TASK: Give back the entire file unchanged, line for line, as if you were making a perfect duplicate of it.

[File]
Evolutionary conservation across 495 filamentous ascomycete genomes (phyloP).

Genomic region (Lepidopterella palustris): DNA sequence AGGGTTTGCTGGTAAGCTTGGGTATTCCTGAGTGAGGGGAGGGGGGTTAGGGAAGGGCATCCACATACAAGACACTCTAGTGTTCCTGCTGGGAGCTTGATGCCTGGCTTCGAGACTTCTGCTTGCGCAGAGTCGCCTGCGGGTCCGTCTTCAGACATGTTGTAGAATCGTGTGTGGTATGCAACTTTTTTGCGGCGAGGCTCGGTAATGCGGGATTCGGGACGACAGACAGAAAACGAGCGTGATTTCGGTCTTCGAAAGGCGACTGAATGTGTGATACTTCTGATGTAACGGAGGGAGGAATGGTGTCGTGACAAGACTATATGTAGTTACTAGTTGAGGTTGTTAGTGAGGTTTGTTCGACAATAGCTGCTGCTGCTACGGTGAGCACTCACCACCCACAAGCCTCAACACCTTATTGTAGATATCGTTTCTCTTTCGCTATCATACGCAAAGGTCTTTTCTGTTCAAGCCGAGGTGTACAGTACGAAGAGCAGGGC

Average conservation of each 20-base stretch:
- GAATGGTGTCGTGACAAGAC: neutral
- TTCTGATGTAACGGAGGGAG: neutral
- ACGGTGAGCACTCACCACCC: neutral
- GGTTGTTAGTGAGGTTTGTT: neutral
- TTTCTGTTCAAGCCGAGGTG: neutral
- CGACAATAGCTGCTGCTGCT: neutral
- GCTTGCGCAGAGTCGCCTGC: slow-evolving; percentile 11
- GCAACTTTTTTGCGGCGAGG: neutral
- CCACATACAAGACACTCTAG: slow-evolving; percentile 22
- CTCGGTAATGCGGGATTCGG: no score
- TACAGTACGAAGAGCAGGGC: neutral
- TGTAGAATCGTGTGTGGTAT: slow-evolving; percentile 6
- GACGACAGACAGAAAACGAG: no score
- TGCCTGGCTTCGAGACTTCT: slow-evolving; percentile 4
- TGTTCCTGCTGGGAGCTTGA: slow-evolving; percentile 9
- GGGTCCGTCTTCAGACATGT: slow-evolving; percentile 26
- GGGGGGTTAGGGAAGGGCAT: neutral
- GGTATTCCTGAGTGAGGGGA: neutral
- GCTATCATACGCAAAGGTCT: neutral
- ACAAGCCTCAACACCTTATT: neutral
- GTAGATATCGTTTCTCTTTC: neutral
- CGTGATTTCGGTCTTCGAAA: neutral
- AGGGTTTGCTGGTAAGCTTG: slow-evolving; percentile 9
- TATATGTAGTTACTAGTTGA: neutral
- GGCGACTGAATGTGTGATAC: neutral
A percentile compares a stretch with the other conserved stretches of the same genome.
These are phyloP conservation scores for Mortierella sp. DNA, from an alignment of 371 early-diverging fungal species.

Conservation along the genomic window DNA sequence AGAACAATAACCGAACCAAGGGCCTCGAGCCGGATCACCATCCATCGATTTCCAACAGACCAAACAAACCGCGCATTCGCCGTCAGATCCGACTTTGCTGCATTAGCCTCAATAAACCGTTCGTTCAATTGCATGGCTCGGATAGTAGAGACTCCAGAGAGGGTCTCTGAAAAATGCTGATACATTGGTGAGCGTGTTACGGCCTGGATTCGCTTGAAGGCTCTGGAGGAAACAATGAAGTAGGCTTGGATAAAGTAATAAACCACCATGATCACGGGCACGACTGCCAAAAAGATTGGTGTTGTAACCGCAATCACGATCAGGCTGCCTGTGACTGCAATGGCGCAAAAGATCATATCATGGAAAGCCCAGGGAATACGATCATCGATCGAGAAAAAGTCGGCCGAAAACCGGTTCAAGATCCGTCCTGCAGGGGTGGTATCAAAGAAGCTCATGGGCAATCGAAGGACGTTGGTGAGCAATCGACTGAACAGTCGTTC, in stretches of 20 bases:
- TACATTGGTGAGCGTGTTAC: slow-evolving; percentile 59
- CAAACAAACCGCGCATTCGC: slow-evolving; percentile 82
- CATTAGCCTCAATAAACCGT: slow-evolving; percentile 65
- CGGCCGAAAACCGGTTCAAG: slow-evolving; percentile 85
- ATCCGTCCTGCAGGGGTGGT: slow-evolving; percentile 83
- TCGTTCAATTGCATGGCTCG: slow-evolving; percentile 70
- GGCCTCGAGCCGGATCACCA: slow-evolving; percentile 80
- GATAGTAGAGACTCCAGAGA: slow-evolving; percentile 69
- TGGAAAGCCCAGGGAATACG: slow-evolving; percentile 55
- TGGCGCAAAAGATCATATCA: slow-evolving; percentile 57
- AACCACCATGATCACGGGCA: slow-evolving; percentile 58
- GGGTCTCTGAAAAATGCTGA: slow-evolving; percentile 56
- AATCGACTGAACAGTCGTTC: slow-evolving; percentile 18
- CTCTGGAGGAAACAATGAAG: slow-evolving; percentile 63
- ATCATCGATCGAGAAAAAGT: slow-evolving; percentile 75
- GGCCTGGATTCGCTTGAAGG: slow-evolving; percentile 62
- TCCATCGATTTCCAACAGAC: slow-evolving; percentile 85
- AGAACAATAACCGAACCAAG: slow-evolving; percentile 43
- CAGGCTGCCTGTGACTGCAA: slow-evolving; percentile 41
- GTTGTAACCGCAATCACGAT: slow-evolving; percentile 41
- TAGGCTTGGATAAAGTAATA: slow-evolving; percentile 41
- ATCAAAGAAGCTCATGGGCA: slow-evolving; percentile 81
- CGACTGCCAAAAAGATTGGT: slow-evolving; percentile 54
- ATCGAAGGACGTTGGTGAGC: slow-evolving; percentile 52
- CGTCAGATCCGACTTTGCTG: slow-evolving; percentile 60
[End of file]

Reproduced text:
Evolutionary conservation across 495 filamentous ascomycete genomes (phyloP).

Genomic region (Lepidopterella palustris): DNA sequence AGGGTTTGCTGGTAAGCTTGGGTATTCCTGAGTGAGGGGAGGGGGGTTAGGGAAGGGCATCCACATACAAGACACTCTAGTGTTCCTGCTGGGAGCTTGATGCCTGGCTTCGAGACTTCTGCTTGCGCAGAGTCGCCTGCGGGTCCGTCTTCAGACATGTTGTAGAATCGTGTGTGGTATGCAACTTTTTTGCGGCGAGGCTCGGTAATGCGGGATTCGGGACGACAGACAGAAAACGAGCGTGATTTCGGTCTTCGAAAGGCGACTGAATGTGTGATACTTCTGATGTAACGGAGGGAGGAATGGTGTCGTGACAAGACTATATGTAGTTACTAGTTGAGGTTGTTAGTGAGGTTTGTTCGACAATAGCTGCTGCTGCTACGGTGAGCACTCACCACCCACAAGCCTCAACACCTTATTGTAGATATCGTTTCTCTTTCGCTATCATACGCAAAGGTCTTTTCTGTTCAAGCCGAGGTGTACAGTACGAAGAGCAGGGC

Average conservation of each 20-base stretch:
- GAATGGTGTCGTGACAAGAC: neutral
- TTCTGATGTAACGGAGGGAG: neutral
- ACGGTGAGCACTCACCACCC: neutral
- GGTTGTTAGTGAGGTTTGTT: neutral
- TTTCTGTTCAAGCCGAGGTG: neutral
- CGACAATAGCTGCTGCTGCT: neutral
- GCTTGCGCAGAGTCGCCTGC: slow-evolving; percentile 11
- GCAACTTTTTTGCGGCGAGG: neutral
- CCACATACAAGACACTCTAG: slow-evolving; percentile 22
- CTCGGTAATGCGGGATTCGG: no score
- TACAGTACGAAGAGCAGGGC: neutral
- TGTAGAATCGTGTGTGGTAT: slow-evolving; percentile 6
- GACGACAGACAGAAAACGAG: no score
- TGCCTGGCTTCGAGACTTCT: slow-evolving; percentile 4
- TGTTCCTGCTGGGAGCTTGA: slow-evolving; percentile 9
- GGGTCCGTCTTCAGACATGT: slow-evolving; percentile 26
- GGGGGGTTAGGGAAGGGCAT: neutral
- GGTATTCCTGAGTGAGGGGA: neutral
- GCTATCATACGCAAAGGTCT: neutral
- ACAAGCCTCAACACCTTATT: neutral
- GTAGATATCGTTTCTCTTTC: neutral
- CGTGATTTCGGTCTTCGAAA: neutral
- AGGGTTTGCTGGTAAGCTTG: slow-evolving; percentile 9
- TATATGTAGTTACTAGTTGA: neutral
- GGCGACTGAATGTGTGATAC: neutral
A percentile compares a stretch with the other conserved stretches of the same genome.
These are phyloP conservation scores for Mortierella sp. DNA, from an alignment of 371 early-diverging fungal species.

Conservation along the genomic window DNA sequence AGAACAATAACCGAACCAAGGGCCTCGAGCCGGATCACCATCCATCGATTTCCAACAGACCAAACAAACCGCGCATTCGCCGTCAGATCCGACTTTGCTGCATTAGCCTCAATAAACCGTTCGTTCAATTGCATGGCTCGGATAGTAGAGACTCCAGAGAGGGTCTCTGAAAAATGCTGATACATTGGTGAGCGTGTTACGGCCTGGATTCGCTTGAAGGCTCTGGAGGAAACAATGAAGTAGGCTTGGATAAAGTAATAAACCACCATGATCACGGGCACGACTGCCAAAAAGATTGGTGTTGTAACCGCAATCACGATCAGGCTGCCTGTGACTGCAATGGCGCAAAAGATCATATCATGGAAAGCCCAGGGAATACGATCATCGATCGAGAAAAAGTCGGCCGAAAACCGGTTCAAGATCCGTCCTGCAGGGGTGGTATCAAAGAAGCTCATGGGCAATCGAAGGACGTTGGTGAGCAATCGACTGAACAGTCGTTC, in stretches of 20 bases:
- TACATTGGTGAGCGTGTTAC: slow-evolving; percentile 59
- CAAACAAACCGCGCATTCGC: slow-evolving; percentile 82
- CATTAGCCTCAATAAACCGT: slow-evolving; percentile 65
- CGGCCGAAAACCGGTTCAAG: slow-evolving; percentile 85
- ATCCGTCCTGCAGGGGTGGT: slow-evolving; percentile 83
- TCGTTCAATTGCATGGCTCG: slow-evolving; percentile 70
- GGCCTCGAGCCGGATCACCA: slow-evolving; percentile 80
- GATAGTAGAGACTCCAGAGA: slow-evolving; percentile 69
- TGGAAAGCCCAGGGAATACG: slow-evolving; percentile 55
- TGGCGCAAAAGATCATATCA: slow-evolving; percentile 57
- AACCACCATGATCACGGGCA: slow-evolving; percentile 58
- GGGTCTCTGAAAAATGCTGA: slow-evolving; percentile 56
- AATCGACTGAACAGTCGTTC: slow-evolving; percentile 18
- CTCTGGAGGAAACAATGAAG: slow-evolving; percentile 63
- ATCATCGATCGAGAAAAAGT: slow-evolving; percentile 75
- GGCCTGGATTCGCTTGAAGG: slow-evolving; percentile 62
- TCCATCGATTTCCAACAGAC: slow-evolving; percentile 85
- AGAACAATAACCGAACCAAG: slow-evolving; percentile 43
- CAGGCTGCCTGTGACTGCAA: slow-evolving; percentile 41
- GTTGTAACCGCAATCACGAT: slow-evolving; percentile 41
- TAGGCTTGGATAAAGTAATA: slow-evolving; percentile 41
- ATCAAAGAAGCTCATGGGCA: slow-evolving; percentile 81
- CGACTGCCAAAAAGATTGGT: slow-evolving; percentile 54
- ATCGAAGGACGTTGGTGAGC: slow-evolving; percentile 52
- CGTCAGATCCGACTTTGCTG: slow-evolving; percentile 60